Mathematical Problems in Engineering

Volume 2015 (2015), Article ID 187053, 9 pages

http://dx.doi.org/10.1155/2015/187053

## Bayesian-OverDBC: A Bayesian Density-Based Approach for Modeling Overlapping Clusters

^{1}Department of Computer Engineering, Golpayegan University of Technology, Isfahan 87717-65651, Iran^{2}Department of Software Engineering, Faculty of Computer Engineering, University of Isfahan, Isfahan 81746-73441, Iran^{3}Department of Bio-Medical Engineering, University of Isfahan, Isfahan 81746-73441, Iran

Received 18 March 2015; Revised 14 June 2015; Accepted 21 October 2015

Academic Editor: Huaguang Zhang

Copyright © 2015 Mansooreh Mirzaie et al. This is an open access article distributed under the Creative Commons Attribution License, which permits unrestricted use, distribution, and reproduction in any medium, provided the original work is properly cited.

#### Abstract

Although most research in density-based clustering algorithms focused on finding distinct clusters, many real-world applications (such as gene functions in a gene regulatory network) have inherently overlapping clusters. Even with overlapping features, density-based clustering methods do not define a probabilistic model of data. Therefore, it is hard to determine how “good” clustering, predicting, and clustering new data into existing clusters are. Therefore, a probability model for overlap density-based clustering is a critical need for large data analysis. In this paper, a new Bayesian density-based method (Bayesian-OverDBC) for modeling the overlapping clusters is presented. Bayesian-OverDBC can predict the formation of a new cluster. It can also predict the overlapping of cluster with existing clusters. Bayesian-OverDBC has been compared with other algorithms (nonoverlapping and overlapping models). The results show that Bayesian-OverDBC can be significantly better than other methods in analyzing microarray data.

#### 1. Introduction

Clustering, that is, finding similar groups of objects in a dataset, is an interesting technique especially for large data. Usually clustering algorithms assume that every object must belong to one and only one cluster (single-membership), but there are several real situations in which objects belong to more than one group (overlapping or multiple-membership). One of the applications of overlapping clustering is in bioinformatics. In biology, genes have more than one function carried out by coding proteins that participate in multiple metabolic pathways. Therefore, overlapping clustering could be useful in microarray data, which assigns gene expression data to multiple clusters simultaneously [1].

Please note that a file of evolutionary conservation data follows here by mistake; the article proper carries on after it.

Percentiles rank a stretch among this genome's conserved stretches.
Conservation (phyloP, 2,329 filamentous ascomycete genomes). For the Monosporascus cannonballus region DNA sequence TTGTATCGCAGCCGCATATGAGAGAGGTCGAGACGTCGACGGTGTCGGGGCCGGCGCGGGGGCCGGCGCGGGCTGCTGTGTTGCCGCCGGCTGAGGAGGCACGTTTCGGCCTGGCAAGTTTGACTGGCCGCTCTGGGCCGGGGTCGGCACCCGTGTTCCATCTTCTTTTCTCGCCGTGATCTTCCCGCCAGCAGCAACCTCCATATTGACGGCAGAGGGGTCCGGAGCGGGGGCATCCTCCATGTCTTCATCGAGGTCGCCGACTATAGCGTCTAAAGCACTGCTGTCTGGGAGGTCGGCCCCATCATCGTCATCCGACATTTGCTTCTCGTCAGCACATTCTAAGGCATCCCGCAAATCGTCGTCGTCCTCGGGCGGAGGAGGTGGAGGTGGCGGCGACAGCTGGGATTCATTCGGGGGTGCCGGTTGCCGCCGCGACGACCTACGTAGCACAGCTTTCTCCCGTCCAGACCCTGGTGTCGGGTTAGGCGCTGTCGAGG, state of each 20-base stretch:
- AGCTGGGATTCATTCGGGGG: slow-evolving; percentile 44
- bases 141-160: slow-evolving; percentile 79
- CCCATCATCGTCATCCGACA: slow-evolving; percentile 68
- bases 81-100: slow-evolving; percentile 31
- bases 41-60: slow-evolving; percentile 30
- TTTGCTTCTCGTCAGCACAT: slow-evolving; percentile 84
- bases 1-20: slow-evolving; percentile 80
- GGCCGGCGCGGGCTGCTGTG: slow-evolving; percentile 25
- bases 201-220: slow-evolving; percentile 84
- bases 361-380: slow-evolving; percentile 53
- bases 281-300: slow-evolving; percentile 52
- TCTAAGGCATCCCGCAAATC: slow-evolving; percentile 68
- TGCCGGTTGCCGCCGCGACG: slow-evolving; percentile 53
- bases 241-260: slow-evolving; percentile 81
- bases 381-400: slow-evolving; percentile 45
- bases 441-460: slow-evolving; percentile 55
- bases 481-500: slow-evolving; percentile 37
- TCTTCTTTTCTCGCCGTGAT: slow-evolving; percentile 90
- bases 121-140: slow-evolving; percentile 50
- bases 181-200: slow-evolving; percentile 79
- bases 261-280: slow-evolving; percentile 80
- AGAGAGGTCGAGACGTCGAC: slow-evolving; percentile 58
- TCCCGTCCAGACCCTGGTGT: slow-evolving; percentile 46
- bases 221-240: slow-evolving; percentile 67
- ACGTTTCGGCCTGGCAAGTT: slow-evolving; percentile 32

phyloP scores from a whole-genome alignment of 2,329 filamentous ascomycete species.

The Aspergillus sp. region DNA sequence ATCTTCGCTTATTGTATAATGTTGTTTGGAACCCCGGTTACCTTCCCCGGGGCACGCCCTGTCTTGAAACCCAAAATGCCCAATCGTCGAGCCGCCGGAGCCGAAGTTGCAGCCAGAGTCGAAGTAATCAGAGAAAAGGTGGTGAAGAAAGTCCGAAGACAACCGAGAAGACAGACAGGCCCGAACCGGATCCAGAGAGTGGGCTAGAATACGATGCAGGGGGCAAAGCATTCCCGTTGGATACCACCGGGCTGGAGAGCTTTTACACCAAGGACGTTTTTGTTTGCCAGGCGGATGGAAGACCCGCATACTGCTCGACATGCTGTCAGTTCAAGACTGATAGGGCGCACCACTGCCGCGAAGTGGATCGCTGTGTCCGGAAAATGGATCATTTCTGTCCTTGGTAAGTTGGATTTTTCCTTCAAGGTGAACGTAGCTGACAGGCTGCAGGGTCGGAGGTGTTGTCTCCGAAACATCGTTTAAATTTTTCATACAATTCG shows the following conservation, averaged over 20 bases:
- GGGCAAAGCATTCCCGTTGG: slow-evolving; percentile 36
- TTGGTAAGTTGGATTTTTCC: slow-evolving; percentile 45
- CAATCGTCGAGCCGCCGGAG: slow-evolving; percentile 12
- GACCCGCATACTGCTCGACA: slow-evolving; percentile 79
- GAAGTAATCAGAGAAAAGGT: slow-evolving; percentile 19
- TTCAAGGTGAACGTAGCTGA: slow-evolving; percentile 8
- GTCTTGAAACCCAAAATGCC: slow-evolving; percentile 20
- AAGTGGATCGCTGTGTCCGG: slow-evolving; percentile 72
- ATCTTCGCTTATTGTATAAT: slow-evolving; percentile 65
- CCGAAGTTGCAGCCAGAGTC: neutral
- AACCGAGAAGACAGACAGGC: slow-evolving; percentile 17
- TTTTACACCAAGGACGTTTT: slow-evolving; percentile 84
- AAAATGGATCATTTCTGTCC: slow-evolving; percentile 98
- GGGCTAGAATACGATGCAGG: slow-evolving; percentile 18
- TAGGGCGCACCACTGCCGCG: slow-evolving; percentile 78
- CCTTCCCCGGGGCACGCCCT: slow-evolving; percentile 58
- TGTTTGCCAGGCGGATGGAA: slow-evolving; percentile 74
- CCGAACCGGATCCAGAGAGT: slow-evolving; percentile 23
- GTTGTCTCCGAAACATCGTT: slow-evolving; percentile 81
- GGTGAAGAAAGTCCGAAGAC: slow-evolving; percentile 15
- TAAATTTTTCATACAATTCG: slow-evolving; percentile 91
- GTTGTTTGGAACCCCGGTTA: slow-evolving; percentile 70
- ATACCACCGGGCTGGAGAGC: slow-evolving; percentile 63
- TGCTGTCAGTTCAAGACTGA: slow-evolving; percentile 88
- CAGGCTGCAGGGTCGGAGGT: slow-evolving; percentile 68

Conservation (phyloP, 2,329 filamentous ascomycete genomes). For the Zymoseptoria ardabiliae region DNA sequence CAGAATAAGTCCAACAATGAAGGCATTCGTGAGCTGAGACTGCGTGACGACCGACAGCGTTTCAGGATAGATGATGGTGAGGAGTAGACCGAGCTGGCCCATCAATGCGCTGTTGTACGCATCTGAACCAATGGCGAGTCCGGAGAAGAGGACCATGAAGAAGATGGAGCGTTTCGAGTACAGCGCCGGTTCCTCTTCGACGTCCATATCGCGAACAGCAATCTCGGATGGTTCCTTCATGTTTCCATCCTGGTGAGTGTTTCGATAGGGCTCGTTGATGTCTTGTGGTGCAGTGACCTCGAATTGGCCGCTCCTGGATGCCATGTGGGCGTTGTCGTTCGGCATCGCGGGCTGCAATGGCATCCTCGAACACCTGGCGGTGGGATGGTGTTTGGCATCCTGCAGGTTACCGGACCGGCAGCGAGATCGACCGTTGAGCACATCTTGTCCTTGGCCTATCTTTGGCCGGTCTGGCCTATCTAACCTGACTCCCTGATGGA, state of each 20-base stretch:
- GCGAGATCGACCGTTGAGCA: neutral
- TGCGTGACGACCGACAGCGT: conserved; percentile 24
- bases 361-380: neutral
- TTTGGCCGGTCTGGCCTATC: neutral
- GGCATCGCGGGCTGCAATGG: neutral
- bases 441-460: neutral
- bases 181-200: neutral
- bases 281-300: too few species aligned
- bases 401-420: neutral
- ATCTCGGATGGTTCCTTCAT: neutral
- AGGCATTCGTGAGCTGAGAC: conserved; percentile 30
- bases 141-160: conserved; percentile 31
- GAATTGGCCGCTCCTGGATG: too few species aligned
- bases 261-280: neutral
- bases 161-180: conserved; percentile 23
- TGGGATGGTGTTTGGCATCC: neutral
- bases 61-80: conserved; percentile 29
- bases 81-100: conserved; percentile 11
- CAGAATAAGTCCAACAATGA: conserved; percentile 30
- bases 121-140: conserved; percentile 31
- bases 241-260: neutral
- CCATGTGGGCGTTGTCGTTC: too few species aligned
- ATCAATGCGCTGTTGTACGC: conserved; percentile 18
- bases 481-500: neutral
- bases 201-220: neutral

Density-based clustering can find clusters of different shapes so that they are useful in finding overlapped clusters. Furthermore, it is rather robust concerning outliers [2] and is very effective in clustering microarray data. These methods, even with the ability of finding overlapping clusters, do not use a probabilistic model. So, it is difficult to determine the probability of events and to compare an overlapping method with other methods. Therefore, a probability density-based clustering model, which provides overlapping, is required.

In this paper, the Bayesian-OverDBC algorithm is presented. This algorithm is a novel density-based clustering algorithm that has several advantages over traditional algorithms. It defines a probabilistic model of data which can be used to predict distribution of overlapping clusters. Bayesian hypothesis could be tested to determine which of the clusters is an overlapping cluster and which ones are merged or even discarded. Therefore, the algorithm may be interpreted as a Dirichlet Process Mixture (DPM) model.

Bayesian-OverDBC is based on OverDBC [3]. In OverDBC, initial cores (points with high density values) are formed based on density functions. Clusters are formed around the core objects and can be improve through local search. These steps are also taken in Bayesian-OverDBC. But in this algorithm, the decision to create, merge, or delete overlapping clusters is made by using probabilistic models and Bayesian hypotheses. Similar work has been done by Heller and Ghahramani [4] for modeling overlapping clusters (IOMM). This method uses an exponential distribution to model each cluster and creates overlap clusters using the product of distributions.